How to create an Astro LaTeX component

~ 3 min read

By Daniel Diaz

In this tutorial, you're going to learn how to create an Astro component to display LaTeX in your markdown or MDX files.

/* In this tutorial, you're going to learn how to create an Astro component to display LaTeX in your markdown or MDX files. */

I built a custom LaTeX Astro component, to be able to display math formulas on my website. Especially for my posts written in MDX.

In this quick guide, I’ll show you I did it

Install Dependencies

The first thing you need is a way to parse LaTeX strings into HTML code. You don’t need to write a parser from scratch.

The KaTeX library does a fantastic job, and because it provides server-side rendering, you don’t need to worry about a decrease in performance on your site — Astro builds your site in the server.

If you create content with Astro, you can use MDX files to use components you’ve already created.

Run the following at the root of your project, to install both packages.

npm i katex
npx astro add mdx

You should have something like the following in the package.json file.

	// ...
	"dependencies": {
		// More dependencies
		"katex": "^0.16.4"

And the MDX integration in your astro.config.mjs file.

import { defineConfig } from 'astro/config';
import mdx from '@astrojs/mdx';

export default defineConfig({
	// More configs
	integrations: [mdx()],

Creating The LaTeX Component

This Astro component is very simple. We take the formula as a prop, transform it to HTML with KaTeX, and render it a <span> tag, using the set:html directive.


The set:html directive injects HTML code into an element, in this case a span tag.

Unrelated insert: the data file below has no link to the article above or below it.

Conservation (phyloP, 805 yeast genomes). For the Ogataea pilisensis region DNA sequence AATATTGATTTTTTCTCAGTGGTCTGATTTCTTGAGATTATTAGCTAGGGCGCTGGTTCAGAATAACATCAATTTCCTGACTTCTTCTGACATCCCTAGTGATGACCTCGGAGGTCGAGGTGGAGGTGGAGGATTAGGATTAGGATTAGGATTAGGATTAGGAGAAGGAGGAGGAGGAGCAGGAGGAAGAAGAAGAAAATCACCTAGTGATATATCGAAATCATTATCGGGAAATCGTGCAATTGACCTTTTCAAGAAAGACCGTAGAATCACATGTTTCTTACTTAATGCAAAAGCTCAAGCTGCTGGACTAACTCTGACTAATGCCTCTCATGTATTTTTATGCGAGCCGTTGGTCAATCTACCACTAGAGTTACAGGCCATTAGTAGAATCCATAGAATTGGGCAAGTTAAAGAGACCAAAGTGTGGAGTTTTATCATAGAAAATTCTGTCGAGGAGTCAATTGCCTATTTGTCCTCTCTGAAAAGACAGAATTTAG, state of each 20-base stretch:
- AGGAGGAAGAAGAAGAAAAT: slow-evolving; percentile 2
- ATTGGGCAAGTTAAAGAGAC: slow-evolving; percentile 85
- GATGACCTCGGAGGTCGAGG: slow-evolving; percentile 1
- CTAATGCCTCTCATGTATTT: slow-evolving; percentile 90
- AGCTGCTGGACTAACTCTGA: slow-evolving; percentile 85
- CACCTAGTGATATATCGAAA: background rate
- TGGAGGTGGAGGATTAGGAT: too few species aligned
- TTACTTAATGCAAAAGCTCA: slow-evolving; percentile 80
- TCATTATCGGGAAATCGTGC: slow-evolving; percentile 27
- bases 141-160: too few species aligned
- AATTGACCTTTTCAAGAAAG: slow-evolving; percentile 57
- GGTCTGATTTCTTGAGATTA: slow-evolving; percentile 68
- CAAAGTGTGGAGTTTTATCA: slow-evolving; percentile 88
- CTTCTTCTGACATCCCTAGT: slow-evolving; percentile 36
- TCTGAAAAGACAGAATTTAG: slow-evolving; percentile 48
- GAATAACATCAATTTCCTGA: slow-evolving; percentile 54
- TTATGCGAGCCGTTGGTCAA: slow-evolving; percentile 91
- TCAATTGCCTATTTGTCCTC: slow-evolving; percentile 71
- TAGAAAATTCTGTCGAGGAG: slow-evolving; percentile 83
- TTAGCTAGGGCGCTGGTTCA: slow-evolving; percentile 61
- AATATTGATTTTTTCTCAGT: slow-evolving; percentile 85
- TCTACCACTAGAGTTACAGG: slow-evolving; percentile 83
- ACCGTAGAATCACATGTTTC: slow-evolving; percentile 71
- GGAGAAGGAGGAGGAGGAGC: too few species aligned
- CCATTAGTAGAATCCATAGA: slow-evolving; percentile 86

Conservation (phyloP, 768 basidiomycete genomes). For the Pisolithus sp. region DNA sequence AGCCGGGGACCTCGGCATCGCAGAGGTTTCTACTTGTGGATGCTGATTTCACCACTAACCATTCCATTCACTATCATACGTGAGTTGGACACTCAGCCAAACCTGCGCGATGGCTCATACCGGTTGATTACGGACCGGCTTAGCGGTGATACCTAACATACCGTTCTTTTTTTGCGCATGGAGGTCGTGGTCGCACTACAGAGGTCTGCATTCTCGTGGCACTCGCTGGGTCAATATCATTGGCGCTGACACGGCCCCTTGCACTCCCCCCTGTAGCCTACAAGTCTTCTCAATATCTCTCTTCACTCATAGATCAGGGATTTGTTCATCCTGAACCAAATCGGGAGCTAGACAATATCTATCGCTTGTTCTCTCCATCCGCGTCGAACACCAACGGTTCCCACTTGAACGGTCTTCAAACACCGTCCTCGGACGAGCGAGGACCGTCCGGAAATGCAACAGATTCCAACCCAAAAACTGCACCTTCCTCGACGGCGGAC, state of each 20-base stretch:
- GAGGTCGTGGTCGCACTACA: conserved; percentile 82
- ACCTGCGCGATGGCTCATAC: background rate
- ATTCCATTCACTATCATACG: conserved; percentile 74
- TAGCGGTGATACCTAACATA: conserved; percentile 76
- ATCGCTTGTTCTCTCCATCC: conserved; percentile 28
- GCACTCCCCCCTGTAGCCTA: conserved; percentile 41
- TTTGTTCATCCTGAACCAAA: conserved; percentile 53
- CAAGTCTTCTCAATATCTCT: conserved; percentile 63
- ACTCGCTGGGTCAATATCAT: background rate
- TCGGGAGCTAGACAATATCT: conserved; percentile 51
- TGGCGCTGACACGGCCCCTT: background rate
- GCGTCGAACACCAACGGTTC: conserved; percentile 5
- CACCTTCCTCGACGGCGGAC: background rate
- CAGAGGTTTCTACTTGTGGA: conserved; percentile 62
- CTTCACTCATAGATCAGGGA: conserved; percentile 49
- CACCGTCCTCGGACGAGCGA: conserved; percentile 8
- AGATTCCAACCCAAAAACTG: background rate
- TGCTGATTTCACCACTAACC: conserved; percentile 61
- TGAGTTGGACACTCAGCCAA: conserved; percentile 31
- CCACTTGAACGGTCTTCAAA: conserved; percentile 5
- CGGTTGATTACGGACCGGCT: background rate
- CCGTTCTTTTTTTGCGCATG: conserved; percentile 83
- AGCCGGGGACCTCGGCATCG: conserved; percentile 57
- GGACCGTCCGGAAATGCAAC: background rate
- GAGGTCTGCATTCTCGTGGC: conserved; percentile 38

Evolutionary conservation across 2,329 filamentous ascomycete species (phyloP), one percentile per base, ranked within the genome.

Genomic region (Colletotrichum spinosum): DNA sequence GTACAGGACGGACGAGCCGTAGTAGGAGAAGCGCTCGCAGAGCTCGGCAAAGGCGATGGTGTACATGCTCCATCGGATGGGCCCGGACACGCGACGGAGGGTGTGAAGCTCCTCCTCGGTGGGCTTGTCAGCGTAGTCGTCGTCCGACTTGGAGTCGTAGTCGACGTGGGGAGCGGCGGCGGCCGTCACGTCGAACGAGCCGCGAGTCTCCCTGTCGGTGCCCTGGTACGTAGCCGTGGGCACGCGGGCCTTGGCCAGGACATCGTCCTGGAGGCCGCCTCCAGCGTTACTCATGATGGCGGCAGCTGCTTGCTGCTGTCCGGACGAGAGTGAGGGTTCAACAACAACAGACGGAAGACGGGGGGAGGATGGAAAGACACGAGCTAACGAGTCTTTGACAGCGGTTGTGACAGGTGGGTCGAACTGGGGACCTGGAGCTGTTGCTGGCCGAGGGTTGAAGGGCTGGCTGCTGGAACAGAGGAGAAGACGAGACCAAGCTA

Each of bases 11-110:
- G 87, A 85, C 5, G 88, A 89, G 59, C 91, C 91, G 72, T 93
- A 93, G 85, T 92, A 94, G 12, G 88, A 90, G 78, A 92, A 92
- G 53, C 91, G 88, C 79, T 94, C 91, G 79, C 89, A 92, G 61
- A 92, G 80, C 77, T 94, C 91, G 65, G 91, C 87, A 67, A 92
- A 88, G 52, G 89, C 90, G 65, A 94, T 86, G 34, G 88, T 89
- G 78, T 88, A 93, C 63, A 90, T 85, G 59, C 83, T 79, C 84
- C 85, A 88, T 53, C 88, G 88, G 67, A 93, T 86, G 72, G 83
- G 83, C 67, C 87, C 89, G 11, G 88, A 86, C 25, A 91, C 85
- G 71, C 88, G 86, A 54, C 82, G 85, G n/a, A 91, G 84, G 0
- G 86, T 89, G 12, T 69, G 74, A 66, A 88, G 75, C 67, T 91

Create an Astro file like Latex.astro (I prefer this name, rather than the grammatically correct one) in your components folder (src/components), and paste the following code.

import katex from 'katex';

const { formula = '' } = Astro.props;
const html = katex.renderToString(formula, {throwOnError: false});

<div class="text-center">
	<span set:html={html} class="" />


The link to the stylesheet is necessary to render the LaTeX string correctly. We, set the throwOnError option to false, so if we type an incorrect formula our site won’t break.

Using the LaTeX Component in MDX files

Now, create an MDX file (the .mdx extension is required) to test this component. You need to import it with a relative path — relative to the folder you’re writing the MDX file from.


You can also use this component in regular Astro pages, as you would do with any other component!

title: Testing my LaTeX component
{/* Other frontmatter content */}
import Latex from '../components/Latex.astro'.
<Latex formula='E=mc^2'/>

Here is what the formula should look like.


Complex LaTeX formulas

You can write any complex LaTeX formula, it’ll be rendered correctly by katex. But if the string of the formula gets pretty large, you might want to use constants to store them.

For example, here is matrix represented in LaTeX.

import Latex from '../components/Latex.astro'.
export const f1 = '\\begin{bmatrix}a & b \\\\ c & d\\end{bmatrix}';
<Latex formula={f1}/>
[abcd]\begin{bmatrix}a & b \\ c & d\end{bmatrix}

When writing formulas, note that you must escape the backslash (making a double backslash).

import Latex from '../components/Latex.astro'.
export const f2 = '\\overbrace{a+b+c}^{\\text{a sum of three numbers}}';
<Latex formula={f2}/>
a+b+ca sum of three numbers\overbrace{a+b+c}^{\text{a sum of three numbers}}

You can read more about supported LaTeX elements in the KaTeX docs.


In this tutorial, you learned how to create an Astro component that transforms string LaTeX formulas into insertable HTML for the pages and content you write.

It can be of great advantage if you run a blog about math or computer science, where you have to display multiple formulas.

Have any comments or suggestions? I would love to hear from you!

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